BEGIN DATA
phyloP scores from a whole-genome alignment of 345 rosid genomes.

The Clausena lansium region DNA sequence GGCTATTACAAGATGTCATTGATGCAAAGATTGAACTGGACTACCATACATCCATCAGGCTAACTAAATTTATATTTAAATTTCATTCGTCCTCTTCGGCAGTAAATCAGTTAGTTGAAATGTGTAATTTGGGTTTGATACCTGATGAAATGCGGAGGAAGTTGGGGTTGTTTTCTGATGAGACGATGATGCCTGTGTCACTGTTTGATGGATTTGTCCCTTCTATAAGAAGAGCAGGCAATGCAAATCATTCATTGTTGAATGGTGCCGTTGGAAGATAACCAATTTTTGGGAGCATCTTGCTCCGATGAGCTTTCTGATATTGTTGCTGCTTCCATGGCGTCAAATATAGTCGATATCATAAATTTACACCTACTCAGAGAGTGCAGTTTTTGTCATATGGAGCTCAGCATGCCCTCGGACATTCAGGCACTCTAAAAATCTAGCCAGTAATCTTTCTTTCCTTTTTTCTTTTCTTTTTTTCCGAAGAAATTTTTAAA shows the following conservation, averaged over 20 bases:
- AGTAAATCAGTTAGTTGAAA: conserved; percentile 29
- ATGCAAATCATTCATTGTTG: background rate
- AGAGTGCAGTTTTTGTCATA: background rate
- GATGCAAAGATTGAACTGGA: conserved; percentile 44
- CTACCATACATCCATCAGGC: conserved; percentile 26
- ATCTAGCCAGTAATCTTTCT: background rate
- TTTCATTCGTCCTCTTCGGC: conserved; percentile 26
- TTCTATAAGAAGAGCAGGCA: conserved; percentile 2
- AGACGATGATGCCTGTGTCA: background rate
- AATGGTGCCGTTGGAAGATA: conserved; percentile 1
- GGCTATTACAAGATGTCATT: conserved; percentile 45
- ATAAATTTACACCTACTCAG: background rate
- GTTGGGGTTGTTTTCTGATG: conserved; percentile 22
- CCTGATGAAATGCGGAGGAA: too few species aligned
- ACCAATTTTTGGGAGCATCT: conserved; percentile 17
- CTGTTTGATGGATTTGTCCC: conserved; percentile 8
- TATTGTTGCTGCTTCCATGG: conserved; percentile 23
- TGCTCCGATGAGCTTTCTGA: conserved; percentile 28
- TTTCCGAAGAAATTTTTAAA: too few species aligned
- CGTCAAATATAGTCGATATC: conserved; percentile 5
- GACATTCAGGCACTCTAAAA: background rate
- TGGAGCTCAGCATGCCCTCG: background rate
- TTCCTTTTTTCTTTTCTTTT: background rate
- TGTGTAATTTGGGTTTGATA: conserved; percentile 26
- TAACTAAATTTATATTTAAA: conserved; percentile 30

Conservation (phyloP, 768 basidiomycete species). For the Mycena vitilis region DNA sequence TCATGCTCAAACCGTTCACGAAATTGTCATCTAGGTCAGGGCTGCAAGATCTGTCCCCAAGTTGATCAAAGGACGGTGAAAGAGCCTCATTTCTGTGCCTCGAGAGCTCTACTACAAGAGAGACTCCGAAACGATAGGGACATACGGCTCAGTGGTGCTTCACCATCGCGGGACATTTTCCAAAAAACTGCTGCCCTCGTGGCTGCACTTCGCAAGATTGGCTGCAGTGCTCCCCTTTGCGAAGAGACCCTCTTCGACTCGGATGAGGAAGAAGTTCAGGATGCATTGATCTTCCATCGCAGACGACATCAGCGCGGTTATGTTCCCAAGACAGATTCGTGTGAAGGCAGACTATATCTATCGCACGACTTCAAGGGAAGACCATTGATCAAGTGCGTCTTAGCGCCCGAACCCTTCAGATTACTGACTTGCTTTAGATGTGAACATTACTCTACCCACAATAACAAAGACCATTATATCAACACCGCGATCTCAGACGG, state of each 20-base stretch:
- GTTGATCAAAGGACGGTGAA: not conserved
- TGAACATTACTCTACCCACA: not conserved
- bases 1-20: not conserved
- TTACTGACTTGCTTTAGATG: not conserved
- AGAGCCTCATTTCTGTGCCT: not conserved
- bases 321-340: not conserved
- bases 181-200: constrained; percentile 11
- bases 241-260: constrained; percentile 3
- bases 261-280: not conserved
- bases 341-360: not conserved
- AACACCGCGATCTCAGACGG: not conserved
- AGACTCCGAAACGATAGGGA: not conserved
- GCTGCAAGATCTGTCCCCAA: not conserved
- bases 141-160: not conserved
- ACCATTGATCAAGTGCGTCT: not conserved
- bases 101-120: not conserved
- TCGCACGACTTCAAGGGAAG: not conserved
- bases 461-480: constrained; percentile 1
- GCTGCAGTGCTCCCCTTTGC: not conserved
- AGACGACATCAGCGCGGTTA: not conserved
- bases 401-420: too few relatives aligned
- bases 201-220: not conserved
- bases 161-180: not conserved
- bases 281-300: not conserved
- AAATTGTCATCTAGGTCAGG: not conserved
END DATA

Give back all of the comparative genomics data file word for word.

phyloP scores from a whole-genome alignment of 345 rosid genomes.

The Clausena lansium region DNA sequence GGCTATTACAAGATGTCATTGATGCAAAGATTGAACTGGACTACCATACATCCATCAGGCTAACTAAATTTATATTTAAATTTCATTCGTCCTCTTCGGCAGTAAATCAGTTAGTTGAAATGTGTAATTTGGGTTTGATACCTGATGAAATGCGGAGGAAGTTGGGGTTGTTTTCTGATGAGACGATGATGCCTGTGTCACTGTTTGATGGATTTGTCCCTTCTATAAGAAGAGCAGGCAATGCAAATCATTCATTGTTGAATGGTGCCGTTGGAAGATAACCAATTTTTGGGAGCATCTTGCTCCGATGAGCTTTCTGATATTGTTGCTGCTTCCATGGCGTCAAATATAGTCGATATCATAAATTTACACCTACTCAGAGAGTGCAGTTTTTGTCATATGGAGCTCAGCATGCCCTCGGACATTCAGGCACTCTAAAAATCTAGCCAGTAATCTTTCTTTCCTTTTTTCTTTTCTTTTTTTCCGAAGAAATTTTTAAA shows the following conservation, averaged over 20 bases:
- AGTAAATCAGTTAGTTGAAA: conserved; percentile 29
- ATGCAAATCATTCATTGTTG: background rate
- AGAGTGCAGTTTTTGTCATA: background rate
- GATGCAAAGATTGAACTGGA: conserved; percentile 44
- CTACCATACATCCATCAGGC: conserved; percentile 26
- ATCTAGCCAGTAATCTTTCT: background rate
- TTTCATTCGTCCTCTTCGGC: conserved; percentile 26
- TTCTATAAGAAGAGCAGGCA: conserved; percentile 2
- AGACGATGATGCCTGTGTCA: background rate
- AATGGTGCCGTTGGAAGATA: conserved; percentile 1
- GGCTATTACAAGATGTCATT: conserved; percentile 45
- ATAAATTTACACCTACTCAG: background rate
- GTTGGGGTTGTTTTCTGATG: conserved; percentile 22
- CCTGATGAAATGCGGAGGAA: too few species aligned
- ACCAATTTTTGGGAGCATCT: conserved; percentile 17
- CTGTTTGATGGATTTGTCCC: conserved; percentile 8
- TATTGTTGCTGCTTCCATGG: conserved; percentile 23
- TGCTCCGATGAGCTTTCTGA: conserved; percentile 28
- TTTCCGAAGAAATTTTTAAA: too few species aligned
- CGTCAAATATAGTCGATATC: conserved; percentile 5
- GACATTCAGGCACTCTAAAA: background rate
- TGGAGCTCAGCATGCCCTCG: background rate
- TTCCTTTTTTCTTTTCTTTT: background rate
- TGTGTAATTTGGGTTTGATA: conserved; percentile 26
- TAACTAAATTTATATTTAAA: conserved; percentile 30

Conservation (phyloP, 768 basidiomycete species). For the Mycena vitilis region DNA sequence TCATGCTCAAACCGTTCACGAAATTGTCATCTAGGTCAGGGCTGCAAGATCTGTCCCCAAGTTGATCAAAGGACGGTGAAAGAGCCTCATTTCTGTGCCTCGAGAGCTCTACTACAAGAGAGACTCCGAAACGATAGGGACATACGGCTCAGTGGTGCTTCACCATCGCGGGACATTTTCCAAAAAACTGCTGCCCTCGTGGCTGCACTTCGCAAGATTGGCTGCAGTGCTCCCCTTTGCGAAGAGACCCTCTTCGACTCGGATGAGGAAGAAGTTCAGGATGCATTGATCTTCCATCGCAGACGACATCAGCGCGGTTATGTTCCCAAGACAGATTCGTGTGAAGGCAGACTATATCTATCGCACGACTTCAAGGGAAGACCATTGATCAAGTGCGTCTTAGCGCCCGAACCCTTCAGATTACTGACTTGCTTTAGATGTGAACATTACTCTACCCACAATAACAAAGACCATTATATCAACACCGCGATCTCAGACGG, state of each 20-base stretch:
- GTTGATCAAAGGACGGTGAA: not conserved
- TGAACATTACTCTACCCACA: not conserved
- bases 1-20: not conserved
- TTACTGACTTGCTTTAGATG: not conserved
- AGAGCCTCATTTCTGTGCCT: not conserved
- bases 321-340: not conserved
- bases 181-200: constrained; percentile 11
- bases 241-260: constrained; percentile 3
- bases 261-280: not conserved
- bases 341-360: not conserved
- AACACCGCGATCTCAGACGG: not conserved
- AGACTCCGAAACGATAGGGA: not conserved
- GCTGCAAGATCTGTCCCCAA: not conserved
- bases 141-160: not conserved
- ACCATTGATCAAGTGCGTCT: not conserved
- bases 101-120: not conserved
- TCGCACGACTTCAAGGGAAG: not conserved
- bases 461-480: constrained; percentile 1
- GCTGCAGTGCTCCCCTTTGC: not conserved
- AGACGACATCAGCGCGGTTA: not conserved
- bases 401-420: too few relatives aligned
- bases 201-220: not conserved
- bases 161-180: not conserved
- bases 281-300: not conserved
- AAATTGTCATCTAGGTCAGG: not conserved